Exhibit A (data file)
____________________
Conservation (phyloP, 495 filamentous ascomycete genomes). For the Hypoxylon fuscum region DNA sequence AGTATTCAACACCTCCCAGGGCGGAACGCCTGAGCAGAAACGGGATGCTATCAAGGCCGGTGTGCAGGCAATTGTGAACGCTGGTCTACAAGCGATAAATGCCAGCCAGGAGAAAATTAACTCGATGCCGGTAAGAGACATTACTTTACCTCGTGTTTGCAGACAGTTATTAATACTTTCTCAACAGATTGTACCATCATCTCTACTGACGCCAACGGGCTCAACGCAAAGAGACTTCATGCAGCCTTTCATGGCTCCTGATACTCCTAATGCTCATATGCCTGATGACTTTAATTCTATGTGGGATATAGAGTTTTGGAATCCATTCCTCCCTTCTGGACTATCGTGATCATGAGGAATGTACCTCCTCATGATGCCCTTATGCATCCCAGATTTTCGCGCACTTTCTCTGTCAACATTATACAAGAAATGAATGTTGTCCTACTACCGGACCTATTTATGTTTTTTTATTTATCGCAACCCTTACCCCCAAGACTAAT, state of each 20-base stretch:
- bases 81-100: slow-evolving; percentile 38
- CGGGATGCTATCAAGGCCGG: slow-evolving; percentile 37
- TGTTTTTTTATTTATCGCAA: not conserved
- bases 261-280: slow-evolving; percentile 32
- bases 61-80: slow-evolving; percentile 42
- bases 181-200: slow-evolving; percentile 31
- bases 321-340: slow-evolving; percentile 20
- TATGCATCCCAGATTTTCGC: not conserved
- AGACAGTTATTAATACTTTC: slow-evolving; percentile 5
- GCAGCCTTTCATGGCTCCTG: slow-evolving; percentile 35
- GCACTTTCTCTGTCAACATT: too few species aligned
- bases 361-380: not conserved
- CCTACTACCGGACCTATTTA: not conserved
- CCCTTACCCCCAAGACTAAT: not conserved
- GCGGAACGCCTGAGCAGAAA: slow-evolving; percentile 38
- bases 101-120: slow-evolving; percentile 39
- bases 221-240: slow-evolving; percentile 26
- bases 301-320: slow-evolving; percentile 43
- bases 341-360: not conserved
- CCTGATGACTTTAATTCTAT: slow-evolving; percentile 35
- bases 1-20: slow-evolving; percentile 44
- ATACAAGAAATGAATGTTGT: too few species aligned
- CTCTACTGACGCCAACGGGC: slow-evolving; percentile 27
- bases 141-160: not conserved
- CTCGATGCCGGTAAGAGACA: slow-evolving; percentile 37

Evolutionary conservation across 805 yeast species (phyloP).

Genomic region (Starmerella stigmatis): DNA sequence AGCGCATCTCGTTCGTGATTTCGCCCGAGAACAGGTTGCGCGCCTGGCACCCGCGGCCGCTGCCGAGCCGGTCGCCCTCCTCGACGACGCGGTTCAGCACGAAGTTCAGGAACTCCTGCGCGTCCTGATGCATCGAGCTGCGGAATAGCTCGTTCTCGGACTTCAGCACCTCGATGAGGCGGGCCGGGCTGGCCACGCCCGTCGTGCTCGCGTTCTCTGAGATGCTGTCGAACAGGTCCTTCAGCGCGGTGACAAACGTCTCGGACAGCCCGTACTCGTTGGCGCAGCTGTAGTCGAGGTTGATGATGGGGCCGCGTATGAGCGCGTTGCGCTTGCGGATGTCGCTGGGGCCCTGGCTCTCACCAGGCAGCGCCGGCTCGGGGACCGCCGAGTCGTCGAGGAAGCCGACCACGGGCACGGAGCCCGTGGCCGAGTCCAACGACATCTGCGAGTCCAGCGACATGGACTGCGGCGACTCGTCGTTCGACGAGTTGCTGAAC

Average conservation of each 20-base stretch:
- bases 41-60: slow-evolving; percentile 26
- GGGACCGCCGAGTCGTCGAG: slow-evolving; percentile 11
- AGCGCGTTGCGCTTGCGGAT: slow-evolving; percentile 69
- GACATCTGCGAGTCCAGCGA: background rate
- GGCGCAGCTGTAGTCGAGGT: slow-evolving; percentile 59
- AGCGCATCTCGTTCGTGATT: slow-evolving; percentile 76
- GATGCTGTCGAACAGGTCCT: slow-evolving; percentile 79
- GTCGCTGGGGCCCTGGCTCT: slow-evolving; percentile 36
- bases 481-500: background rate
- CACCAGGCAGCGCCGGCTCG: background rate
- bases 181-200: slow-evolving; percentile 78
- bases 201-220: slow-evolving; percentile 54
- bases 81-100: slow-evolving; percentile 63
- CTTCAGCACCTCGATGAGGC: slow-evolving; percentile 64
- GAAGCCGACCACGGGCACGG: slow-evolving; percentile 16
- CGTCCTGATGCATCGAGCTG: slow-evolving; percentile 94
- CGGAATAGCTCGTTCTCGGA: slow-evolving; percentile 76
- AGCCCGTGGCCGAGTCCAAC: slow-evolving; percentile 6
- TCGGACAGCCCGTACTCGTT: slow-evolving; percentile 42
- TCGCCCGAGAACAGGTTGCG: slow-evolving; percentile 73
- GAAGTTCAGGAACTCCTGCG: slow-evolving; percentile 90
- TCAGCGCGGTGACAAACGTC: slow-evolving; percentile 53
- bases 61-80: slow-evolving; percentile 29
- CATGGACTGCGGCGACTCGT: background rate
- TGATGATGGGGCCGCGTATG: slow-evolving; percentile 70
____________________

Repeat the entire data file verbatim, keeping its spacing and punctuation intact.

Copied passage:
Conservation (phyloP, 495 filamentous ascomycete genomes). For the Hypoxylon fuscum region DNA sequence AGTATTCAACACCTCCCAGGGCGGAACGCCTGAGCAGAAACGGGATGCTATCAAGGCCGGTGTGCAGGCAATTGTGAACGCTGGTCTACAAGCGATAAATGCCAGCCAGGAGAAAATTAACTCGATGCCGGTAAGAGACATTACTTTACCTCGTGTTTGCAGACAGTTATTAATACTTTCTCAACAGATTGTACCATCATCTCTACTGACGCCAACGGGCTCAACGCAAAGAGACTTCATGCAGCCTTTCATGGCTCCTGATACTCCTAATGCTCATATGCCTGATGACTTTAATTCTATGTGGGATATAGAGTTTTGGAATCCATTCCTCCCTTCTGGACTATCGTGATCATGAGGAATGTACCTCCTCATGATGCCCTTATGCATCCCAGATTTTCGCGCACTTTCTCTGTCAACATTATACAAGAAATGAATGTTGTCCTACTACCGGACCTATTTATGTTTTTTTATTTATCGCAACCCTTACCCCCAAGACTAAT, state of each 20-base stretch:
- bases 81-100: slow-evolving; percentile 38
- CGGGATGCTATCAAGGCCGG: slow-evolving; percentile 37
- TGTTTTTTTATTTATCGCAA: not conserved
- bases 261-280: slow-evolving; percentile 32
- bases 61-80: slow-evolving; percentile 42
- bases 181-200: slow-evolving; percentile 31
- bases 321-340: slow-evolving; percentile 20
- TATGCATCCCAGATTTTCGC: not conserved
- AGACAGTTATTAATACTTTC: slow-evolving; percentile 5
- GCAGCCTTTCATGGCTCCTG: slow-evolving; percentile 35
- GCACTTTCTCTGTCAACATT: too few species aligned
- bases 361-380: not conserved
- CCTACTACCGGACCTATTTA: not conserved
- CCCTTACCCCCAAGACTAAT: not conserved
- GCGGAACGCCTGAGCAGAAA: slow-evolving; percentile 38
- bases 101-120: slow-evolving; percentile 39
- bases 221-240: slow-evolving; percentile 26
- bases 301-320: slow-evolving; percentile 43
- bases 341-360: not conserved
- CCTGATGACTTTAATTCTAT: slow-evolving; percentile 35
- bases 1-20: slow-evolving; percentile 44
- ATACAAGAAATGAATGTTGT: too few species aligned
- CTCTACTGACGCCAACGGGC: slow-evolving; percentile 27
- bases 141-160: not conserved
- CTCGATGCCGGTAAGAGACA: slow-evolving; percentile 37

Evolutionary conservation across 805 yeast species (phyloP).

Genomic region (Starmerella stigmatis): DNA sequence AGCGCATCTCGTTCGTGATTTCGCCCGAGAACAGGTTGCGCGCCTGGCACCCGCGGCCGCTGCCGAGCCGGTCGCCCTCCTCGACGACGCGGTTCAGCACGAAGTTCAGGAACTCCTGCGCGTCCTGATGCATCGAGCTGCGGAATAGCTCGTTCTCGGACTTCAGCACCTCGATGAGGCGGGCCGGGCTGGCCACGCCCGTCGTGCTCGCGTTCTCTGAGATGCTGTCGAACAGGTCCTTCAGCGCGGTGACAAACGTCTCGGACAGCCCGTACTCGTTGGCGCAGCTGTAGTCGAGGTTGATGATGGGGCCGCGTATGAGCGCGTTGCGCTTGCGGATGTCGCTGGGGCCCTGGCTCTCACCAGGCAGCGCCGGCTCGGGGACCGCCGAGTCGTCGAGGAAGCCGACCACGGGCACGGAGCCCGTGGCCGAGTCCAACGACATCTGCGAGTCCAGCGACATGGACTGCGGCGACTCGTCGTTCGACGAGTTGCTGAAC

Average conservation of each 20-base stretch:
- bases 41-60: slow-evolving; percentile 26
- GGGACCGCCGAGTCGTCGAG: slow-evolving; percentile 11
- AGCGCGTTGCGCTTGCGGAT: slow-evolving; percentile 69
- GACATCTGCGAGTCCAGCGA: background rate
- GGCGCAGCTGTAGTCGAGGT: slow-evolving; percentile 59
- AGCGCATCTCGTTCGTGATT: slow-evolving; percentile 76
- GATGCTGTCGAACAGGTCCT: slow-evolving; percentile 79
- GTCGCTGGGGCCCTGGCTCT: slow-evolving; percentile 36
- bases 481-500: background rate
- CACCAGGCAGCGCCGGCTCG: background rate
- bases 181-200: slow-evolving; percentile 78
- bases 201-220: slow-evolving; percentile 54
- bases 81-100: slow-evolving; percentile 63
- CTTCAGCACCTCGATGAGGC: slow-evolving; percentile 64
- GAAGCCGACCACGGGCACGG: slow-evolving; percentile 16
- CGTCCTGATGCATCGAGCTG: slow-evolving; percentile 94
- CGGAATAGCTCGTTCTCGGA: slow-evolving; percentile 76
- AGCCCGTGGCCGAGTCCAAC: slow-evolving; percentile 6
- TCGGACAGCCCGTACTCGTT: slow-evolving; percentile 42
- TCGCCCGAGAACAGGTTGCG: slow-evolving; percentile 73
- GAAGTTCAGGAACTCCTGCG: slow-evolving; percentile 90
- TCAGCGCGGTGACAAACGTC: slow-evolving; percentile 53
- bases 61-80: slow-evolving; percentile 29
- CATGGACTGCGGCGACTCGT: background rate
- TGATGATGGGGCCGCGTATG: slow-evolving; percentile 70